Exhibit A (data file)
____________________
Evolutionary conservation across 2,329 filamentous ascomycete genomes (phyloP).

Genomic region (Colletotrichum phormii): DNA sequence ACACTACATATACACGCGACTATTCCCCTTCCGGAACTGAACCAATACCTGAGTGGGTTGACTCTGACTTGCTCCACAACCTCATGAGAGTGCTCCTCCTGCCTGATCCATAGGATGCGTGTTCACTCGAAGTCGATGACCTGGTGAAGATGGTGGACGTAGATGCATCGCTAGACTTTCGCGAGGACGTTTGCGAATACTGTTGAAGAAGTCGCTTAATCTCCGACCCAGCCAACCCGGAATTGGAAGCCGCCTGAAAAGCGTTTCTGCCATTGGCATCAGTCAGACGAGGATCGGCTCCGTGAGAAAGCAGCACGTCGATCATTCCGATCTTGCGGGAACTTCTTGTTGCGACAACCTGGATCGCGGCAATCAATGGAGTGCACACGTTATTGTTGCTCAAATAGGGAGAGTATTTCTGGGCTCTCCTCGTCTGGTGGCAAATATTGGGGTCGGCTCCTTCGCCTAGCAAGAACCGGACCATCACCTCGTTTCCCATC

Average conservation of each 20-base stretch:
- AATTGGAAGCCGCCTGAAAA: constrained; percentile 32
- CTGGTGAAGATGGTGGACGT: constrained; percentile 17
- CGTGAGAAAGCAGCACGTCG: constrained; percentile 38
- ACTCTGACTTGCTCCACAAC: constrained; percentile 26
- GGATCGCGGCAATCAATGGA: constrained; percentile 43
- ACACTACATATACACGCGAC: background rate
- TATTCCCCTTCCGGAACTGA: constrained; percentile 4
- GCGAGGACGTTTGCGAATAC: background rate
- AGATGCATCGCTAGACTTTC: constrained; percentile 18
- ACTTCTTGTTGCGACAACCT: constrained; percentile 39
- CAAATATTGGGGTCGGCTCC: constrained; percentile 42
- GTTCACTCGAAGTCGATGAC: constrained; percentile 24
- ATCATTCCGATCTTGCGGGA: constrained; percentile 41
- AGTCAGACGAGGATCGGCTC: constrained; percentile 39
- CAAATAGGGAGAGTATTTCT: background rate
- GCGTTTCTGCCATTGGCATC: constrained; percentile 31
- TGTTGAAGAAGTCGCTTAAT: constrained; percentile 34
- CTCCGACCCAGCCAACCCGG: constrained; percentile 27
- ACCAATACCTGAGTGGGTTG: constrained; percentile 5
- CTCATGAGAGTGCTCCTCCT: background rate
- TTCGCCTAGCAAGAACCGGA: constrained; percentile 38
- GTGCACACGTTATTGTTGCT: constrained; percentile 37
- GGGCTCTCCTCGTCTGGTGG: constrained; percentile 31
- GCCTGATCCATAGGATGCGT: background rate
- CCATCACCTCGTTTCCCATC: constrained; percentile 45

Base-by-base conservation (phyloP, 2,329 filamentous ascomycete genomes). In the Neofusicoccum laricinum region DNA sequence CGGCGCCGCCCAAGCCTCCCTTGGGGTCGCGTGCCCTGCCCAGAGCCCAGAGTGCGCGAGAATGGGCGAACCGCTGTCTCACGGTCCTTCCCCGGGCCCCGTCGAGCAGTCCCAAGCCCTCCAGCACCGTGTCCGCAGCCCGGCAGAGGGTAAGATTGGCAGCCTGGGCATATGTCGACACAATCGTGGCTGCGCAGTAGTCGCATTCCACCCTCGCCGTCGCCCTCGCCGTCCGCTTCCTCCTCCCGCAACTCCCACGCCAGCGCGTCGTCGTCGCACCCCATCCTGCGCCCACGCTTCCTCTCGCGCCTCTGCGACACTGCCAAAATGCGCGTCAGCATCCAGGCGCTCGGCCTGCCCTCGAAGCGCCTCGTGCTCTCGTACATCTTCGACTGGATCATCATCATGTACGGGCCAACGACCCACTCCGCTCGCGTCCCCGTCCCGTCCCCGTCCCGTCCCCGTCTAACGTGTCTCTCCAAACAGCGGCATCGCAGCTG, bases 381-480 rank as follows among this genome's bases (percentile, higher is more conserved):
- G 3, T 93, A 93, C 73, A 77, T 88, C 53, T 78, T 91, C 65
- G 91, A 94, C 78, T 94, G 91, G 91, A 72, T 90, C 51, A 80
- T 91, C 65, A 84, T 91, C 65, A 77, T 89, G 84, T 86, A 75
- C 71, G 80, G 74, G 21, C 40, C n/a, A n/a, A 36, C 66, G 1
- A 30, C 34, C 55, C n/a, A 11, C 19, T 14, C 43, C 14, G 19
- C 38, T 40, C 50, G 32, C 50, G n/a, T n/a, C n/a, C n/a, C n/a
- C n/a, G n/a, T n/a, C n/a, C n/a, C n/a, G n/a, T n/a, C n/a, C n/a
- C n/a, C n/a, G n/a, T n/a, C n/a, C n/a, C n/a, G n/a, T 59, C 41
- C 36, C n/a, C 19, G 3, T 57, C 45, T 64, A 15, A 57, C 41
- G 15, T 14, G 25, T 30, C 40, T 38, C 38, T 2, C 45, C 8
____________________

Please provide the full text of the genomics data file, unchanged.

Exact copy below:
Evolutionary conservation across 2,329 filamentous ascomycete genomes (phyloP).

Genomic region (Colletotrichum phormii): DNA sequence ACACTACATATACACGCGACTATTCCCCTTCCGGAACTGAACCAATACCTGAGTGGGTTGACTCTGACTTGCTCCACAACCTCATGAGAGTGCTCCTCCTGCCTGATCCATAGGATGCGTGTTCACTCGAAGTCGATGACCTGGTGAAGATGGTGGACGTAGATGCATCGCTAGACTTTCGCGAGGACGTTTGCGAATACTGTTGAAGAAGTCGCTTAATCTCCGACCCAGCCAACCCGGAATTGGAAGCCGCCTGAAAAGCGTTTCTGCCATTGGCATCAGTCAGACGAGGATCGGCTCCGTGAGAAAGCAGCACGTCGATCATTCCGATCTTGCGGGAACTTCTTGTTGCGACAACCTGGATCGCGGCAATCAATGGAGTGCACACGTTATTGTTGCTCAAATAGGGAGAGTATTTCTGGGCTCTCCTCGTCTGGTGGCAAATATTGGGGTCGGCTCCTTCGCCTAGCAAGAACCGGACCATCACCTCGTTTCCCATC

Average conservation of each 20-base stretch:
- AATTGGAAGCCGCCTGAAAA: constrained; percentile 32
- CTGGTGAAGATGGTGGACGT: constrained; percentile 17
- CGTGAGAAAGCAGCACGTCG: constrained; percentile 38
- ACTCTGACTTGCTCCACAAC: constrained; percentile 26
- GGATCGCGGCAATCAATGGA: constrained; percentile 43
- ACACTACATATACACGCGAC: background rate
- TATTCCCCTTCCGGAACTGA: constrained; percentile 4
- GCGAGGACGTTTGCGAATAC: background rate
- AGATGCATCGCTAGACTTTC: constrained; percentile 18
- ACTTCTTGTTGCGACAACCT: constrained; percentile 39
- CAAATATTGGGGTCGGCTCC: constrained; percentile 42
- GTTCACTCGAAGTCGATGAC: constrained; percentile 24
- ATCATTCCGATCTTGCGGGA: constrained; percentile 41
- AGTCAGACGAGGATCGGCTC: constrained; percentile 39
- CAAATAGGGAGAGTATTTCT: background rate
- GCGTTTCTGCCATTGGCATC: constrained; percentile 31
- TGTTGAAGAAGTCGCTTAAT: constrained; percentile 34
- CTCCGACCCAGCCAACCCGG: constrained; percentile 27
- ACCAATACCTGAGTGGGTTG: constrained; percentile 5
- CTCATGAGAGTGCTCCTCCT: background rate
- TTCGCCTAGCAAGAACCGGA: constrained; percentile 38
- GTGCACACGTTATTGTTGCT: constrained; percentile 37
- GGGCTCTCCTCGTCTGGTGG: constrained; percentile 31
- GCCTGATCCATAGGATGCGT: background rate
- CCATCACCTCGTTTCCCATC: constrained; percentile 45

Base-by-base conservation (phyloP, 2,329 filamentous ascomycete genomes). In the Neofusicoccum laricinum region DNA sequence CGGCGCCGCCCAAGCCTCCCTTGGGGTCGCGTGCCCTGCCCAGAGCCCAGAGTGCGCGAGAATGGGCGAACCGCTGTCTCACGGTCCTTCCCCGGGCCCCGTCGAGCAGTCCCAAGCCCTCCAGCACCGTGTCCGCAGCCCGGCAGAGGGTAAGATTGGCAGCCTGGGCATATGTCGACACAATCGTGGCTGCGCAGTAGTCGCATTCCACCCTCGCCGTCGCCCTCGCCGTCCGCTTCCTCCTCCCGCAACTCCCACGCCAGCGCGTCGTCGTCGCACCCCATCCTGCGCCCACGCTTCCTCTCGCGCCTCTGCGACACTGCCAAAATGCGCGTCAGCATCCAGGCGCTCGGCCTGCCCTCGAAGCGCCTCGTGCTCTCGTACATCTTCGACTGGATCATCATCATGTACGGGCCAACGACCCACTCCGCTCGCGTCCCCGTCCCGTCCCCGTCCCGTCCCCGTCTAACGTGTCTCTCCAAACAGCGGCATCGCAGCTG, bases 381-480 rank as follows among this genome's bases (percentile, higher is more conserved):
- G 3, T 93, A 93, C 73, A 77, T 88, C 53, T 78, T 91, C 65
- G 91, A 94, C 78, T 94, G 91, G 91, A 72, T 90, C 51, A 80
- T 91, C 65, A 84, T 91, C 65, A 77, T 89, G 84, T 86, A 75
- C 71, G 80, G 74, G 21, C 40, C n/a, A n/a, A 36, C 66, G 1
- A 30, C 34, C 55, C n/a, A 11, C 19, T 14, C 43, C 14, G 19
- C 38, T 40, C 50, G 32, C 50, G n/a, T n/a, C n/a, C n/a, C n/a
- C n/a, G n/a, T n/a, C n/a, C n/a, C n/a, G n/a, T n/a, C n/a, C n/a
- C n/a, C n/a, G n/a, T n/a, C n/a, C n/a, C n/a, G n/a, T 59, C 41
- C 36, C n/a, C 19, G 3, T 57, C 45, T 64, A 15, A 57, C 41
- G 15, T 14, G 25, T 30, C 40, T 38, C 38, T 2, C 45, C 8